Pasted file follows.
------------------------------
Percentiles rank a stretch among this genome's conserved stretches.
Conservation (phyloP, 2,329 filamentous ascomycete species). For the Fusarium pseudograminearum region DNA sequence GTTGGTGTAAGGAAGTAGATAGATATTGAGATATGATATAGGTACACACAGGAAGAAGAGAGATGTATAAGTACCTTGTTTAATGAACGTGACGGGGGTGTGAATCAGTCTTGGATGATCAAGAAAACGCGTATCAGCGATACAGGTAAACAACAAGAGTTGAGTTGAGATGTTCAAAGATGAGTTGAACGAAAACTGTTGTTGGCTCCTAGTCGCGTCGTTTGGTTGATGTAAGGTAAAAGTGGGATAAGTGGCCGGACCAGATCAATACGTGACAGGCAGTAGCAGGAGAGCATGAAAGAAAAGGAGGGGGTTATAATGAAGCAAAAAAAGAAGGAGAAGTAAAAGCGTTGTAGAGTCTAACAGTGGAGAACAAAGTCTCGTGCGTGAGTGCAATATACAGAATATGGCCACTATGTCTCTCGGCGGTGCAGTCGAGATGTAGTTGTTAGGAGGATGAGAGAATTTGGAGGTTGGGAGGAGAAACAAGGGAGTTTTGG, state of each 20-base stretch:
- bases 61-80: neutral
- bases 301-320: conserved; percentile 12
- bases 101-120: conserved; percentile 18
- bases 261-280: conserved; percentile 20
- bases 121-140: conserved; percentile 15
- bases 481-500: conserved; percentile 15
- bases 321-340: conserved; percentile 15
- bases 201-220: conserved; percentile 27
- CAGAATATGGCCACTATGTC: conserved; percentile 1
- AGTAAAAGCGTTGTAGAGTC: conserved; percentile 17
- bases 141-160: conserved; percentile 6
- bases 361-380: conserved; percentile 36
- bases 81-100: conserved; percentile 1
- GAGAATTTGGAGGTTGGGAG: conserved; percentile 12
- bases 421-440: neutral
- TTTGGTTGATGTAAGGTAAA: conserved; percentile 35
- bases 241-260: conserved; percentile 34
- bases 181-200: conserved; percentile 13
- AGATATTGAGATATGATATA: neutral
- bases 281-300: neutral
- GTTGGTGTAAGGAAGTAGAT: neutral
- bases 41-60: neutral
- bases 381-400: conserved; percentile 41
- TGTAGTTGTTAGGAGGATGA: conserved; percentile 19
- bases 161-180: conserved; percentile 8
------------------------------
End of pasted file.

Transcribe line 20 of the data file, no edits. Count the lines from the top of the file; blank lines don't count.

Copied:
- bases 181-200: conserved; percentile 13